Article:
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United States Court of Appeals for the Second Circuit
April 1, 1960, Argued ; May 13, 1960, Decided
No. 257, Docket 25966
[*799] In 1939 the government instituted a civil antitrust suit in the Western District of New York against the present defendants J. Myer Schine, Louis W. Schine, John A. May, and various corporations controlled by them (hereinafter collectively called Schine or the Schine defendants). The government alleged that the Schine defendants had imposed unlawful restrains on competition in the exhibition of motion pictures throughout the area, primarily Western New York and Ohio, where their theatre chain operated. After a Supreme [**2] Court decision, Schine Chain Theatres v. United States, 1948, 334 U.S. 110, 68 S.Ct. 947, 92 L.Ed. 1245, sustaining the charge of antitrust violation and remanding the case to the District Court for findings on the extent to which divestiture should be decreed, the parties agreed upon a consent decree. Among the terms of this decree was a requirement that Schine sell the Capitol Theatre in Oswego, New York, and the Pontiac Theatre in Ogdensburg, New York. In 1950 the two theatres were sold to the plaintiff in the present action, hereinafter called Martina.
Plaintiff's operation of the two houses not being successful, it instituted in the District Court for the Western District of New York, in September, 1951, a treble-damage action under the antitrust laws against the Schine defendants and the major distributors of motion pictures. [*800] Plaintiff alleged that defendants had conspired to prevent Martina from obtaining first-run films on terms comparable to those afforded Schine and that Schine had engaged in various other predatory practices in the operation of the first-run houses it had retained in Oswego and Ogdensburg.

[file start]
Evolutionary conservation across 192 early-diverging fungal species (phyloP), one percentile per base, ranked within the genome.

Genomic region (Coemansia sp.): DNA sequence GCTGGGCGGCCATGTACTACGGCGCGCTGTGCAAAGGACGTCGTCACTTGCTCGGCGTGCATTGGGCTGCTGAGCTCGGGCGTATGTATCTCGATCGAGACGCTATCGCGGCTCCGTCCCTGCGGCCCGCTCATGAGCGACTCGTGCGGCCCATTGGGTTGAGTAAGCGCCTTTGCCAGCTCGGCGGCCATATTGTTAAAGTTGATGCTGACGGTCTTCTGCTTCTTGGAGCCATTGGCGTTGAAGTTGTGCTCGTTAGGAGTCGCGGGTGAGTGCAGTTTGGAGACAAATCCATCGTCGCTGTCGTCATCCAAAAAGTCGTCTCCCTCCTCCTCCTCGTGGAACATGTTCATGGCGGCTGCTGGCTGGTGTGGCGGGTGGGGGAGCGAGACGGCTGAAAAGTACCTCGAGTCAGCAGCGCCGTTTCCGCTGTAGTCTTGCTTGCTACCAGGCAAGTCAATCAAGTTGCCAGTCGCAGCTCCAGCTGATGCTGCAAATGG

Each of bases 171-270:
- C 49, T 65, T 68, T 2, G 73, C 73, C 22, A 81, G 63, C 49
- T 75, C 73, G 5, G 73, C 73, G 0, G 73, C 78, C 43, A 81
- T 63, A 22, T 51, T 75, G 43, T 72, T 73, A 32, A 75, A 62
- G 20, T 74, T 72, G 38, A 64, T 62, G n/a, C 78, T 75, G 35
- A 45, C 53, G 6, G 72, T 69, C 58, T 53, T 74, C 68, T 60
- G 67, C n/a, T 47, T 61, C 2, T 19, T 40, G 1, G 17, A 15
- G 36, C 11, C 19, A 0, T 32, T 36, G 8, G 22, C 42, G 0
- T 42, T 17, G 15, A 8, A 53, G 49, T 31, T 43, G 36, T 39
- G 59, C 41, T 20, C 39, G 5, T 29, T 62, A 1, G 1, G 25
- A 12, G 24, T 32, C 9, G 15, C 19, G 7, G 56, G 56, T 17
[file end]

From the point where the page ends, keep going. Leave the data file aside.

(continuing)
On January 22, 1952, on a stipulation [**3] of the parties, the district judge entered a judgment of dismissal with prejudice in the treble-damage action. Plaintiff executed a release and a covenant not to sue, and its shareholders executed a consent to settlement of the claim against the defendants, for $ 23,000. A short time prior to the dismissal, Martina had leased the Oswego and Ogdensburg theatres to Oswog Corporation for ten years at a rental of $ 18,000 per year. In an affidavit executed at the time of settlement, plaintiff's president, Charles V. Martina, stated that he had earlier suggested to Schine that it leases the two theatres but had been informed that the necessary Department of Justice approval would not be obtainable; that he had thereafter approached Elmer Lux, an officer of Darnell Theatres, Inc. and carried on negotiations that ultimately resulted in the lease to the Oswog Corporation; that this lease was entirely 'separate and distinct' from the settlement; and that 'none of the defendants influenced or attempted to influence, nor were they or any of them instrumental in any way in the negotiations leading to or the actual leasing of said theatres at Oswego and Ogdensburg, N.Y.'
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278 F.2d 798 *; 1960 U.S. App. LEXIS 4566 **; 1960 Trade Cas. (CCH) P69,723; 3 Fed. R. Serv. 2d (Callaghan) 1047
MARTINA THEATRE CORPORATION, Plaintiff-Appellant, v. SCHINE CHAIN THEATRES, INC., et al., Defendants-Appellees
settlement, theatres, lease, antitrust, district court, parties, consent decree, duress
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